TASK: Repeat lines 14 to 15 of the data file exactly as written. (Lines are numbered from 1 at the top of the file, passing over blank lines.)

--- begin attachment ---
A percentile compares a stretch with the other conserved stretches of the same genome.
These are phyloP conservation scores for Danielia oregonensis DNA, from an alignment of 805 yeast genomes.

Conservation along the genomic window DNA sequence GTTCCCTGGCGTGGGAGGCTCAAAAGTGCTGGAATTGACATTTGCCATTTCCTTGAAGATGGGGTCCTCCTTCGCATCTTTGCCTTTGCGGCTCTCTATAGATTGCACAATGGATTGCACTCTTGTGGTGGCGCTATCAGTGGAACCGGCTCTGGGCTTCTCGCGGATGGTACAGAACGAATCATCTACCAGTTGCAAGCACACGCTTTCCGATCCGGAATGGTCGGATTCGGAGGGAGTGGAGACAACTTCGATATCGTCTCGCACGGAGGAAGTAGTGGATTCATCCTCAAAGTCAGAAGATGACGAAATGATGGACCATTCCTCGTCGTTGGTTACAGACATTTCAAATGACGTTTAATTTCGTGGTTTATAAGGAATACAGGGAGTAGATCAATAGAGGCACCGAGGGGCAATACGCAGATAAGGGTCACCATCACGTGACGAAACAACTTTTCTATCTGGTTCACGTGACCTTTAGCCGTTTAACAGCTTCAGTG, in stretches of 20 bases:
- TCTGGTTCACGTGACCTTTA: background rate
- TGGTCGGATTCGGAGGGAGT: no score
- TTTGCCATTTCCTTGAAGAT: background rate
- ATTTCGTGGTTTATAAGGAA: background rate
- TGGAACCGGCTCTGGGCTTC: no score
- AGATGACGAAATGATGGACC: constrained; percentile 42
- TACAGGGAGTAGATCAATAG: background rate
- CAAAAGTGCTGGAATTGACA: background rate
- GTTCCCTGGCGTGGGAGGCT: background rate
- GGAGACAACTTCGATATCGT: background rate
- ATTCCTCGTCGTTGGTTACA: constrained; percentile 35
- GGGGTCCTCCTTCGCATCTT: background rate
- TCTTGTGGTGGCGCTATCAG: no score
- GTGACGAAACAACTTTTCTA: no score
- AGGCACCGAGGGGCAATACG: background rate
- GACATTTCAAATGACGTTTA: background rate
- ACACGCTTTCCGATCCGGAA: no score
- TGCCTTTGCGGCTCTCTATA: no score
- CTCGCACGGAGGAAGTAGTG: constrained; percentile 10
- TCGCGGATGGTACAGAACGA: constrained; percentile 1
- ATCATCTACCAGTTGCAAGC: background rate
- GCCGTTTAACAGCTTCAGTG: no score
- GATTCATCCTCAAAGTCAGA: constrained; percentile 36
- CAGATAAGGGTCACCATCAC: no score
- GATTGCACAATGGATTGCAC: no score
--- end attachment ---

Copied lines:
- ATTCCTCGTCGTTGGTTACA: constrained; percentile 35
- GGGGTCCTCCTTCGCATCTT: background rate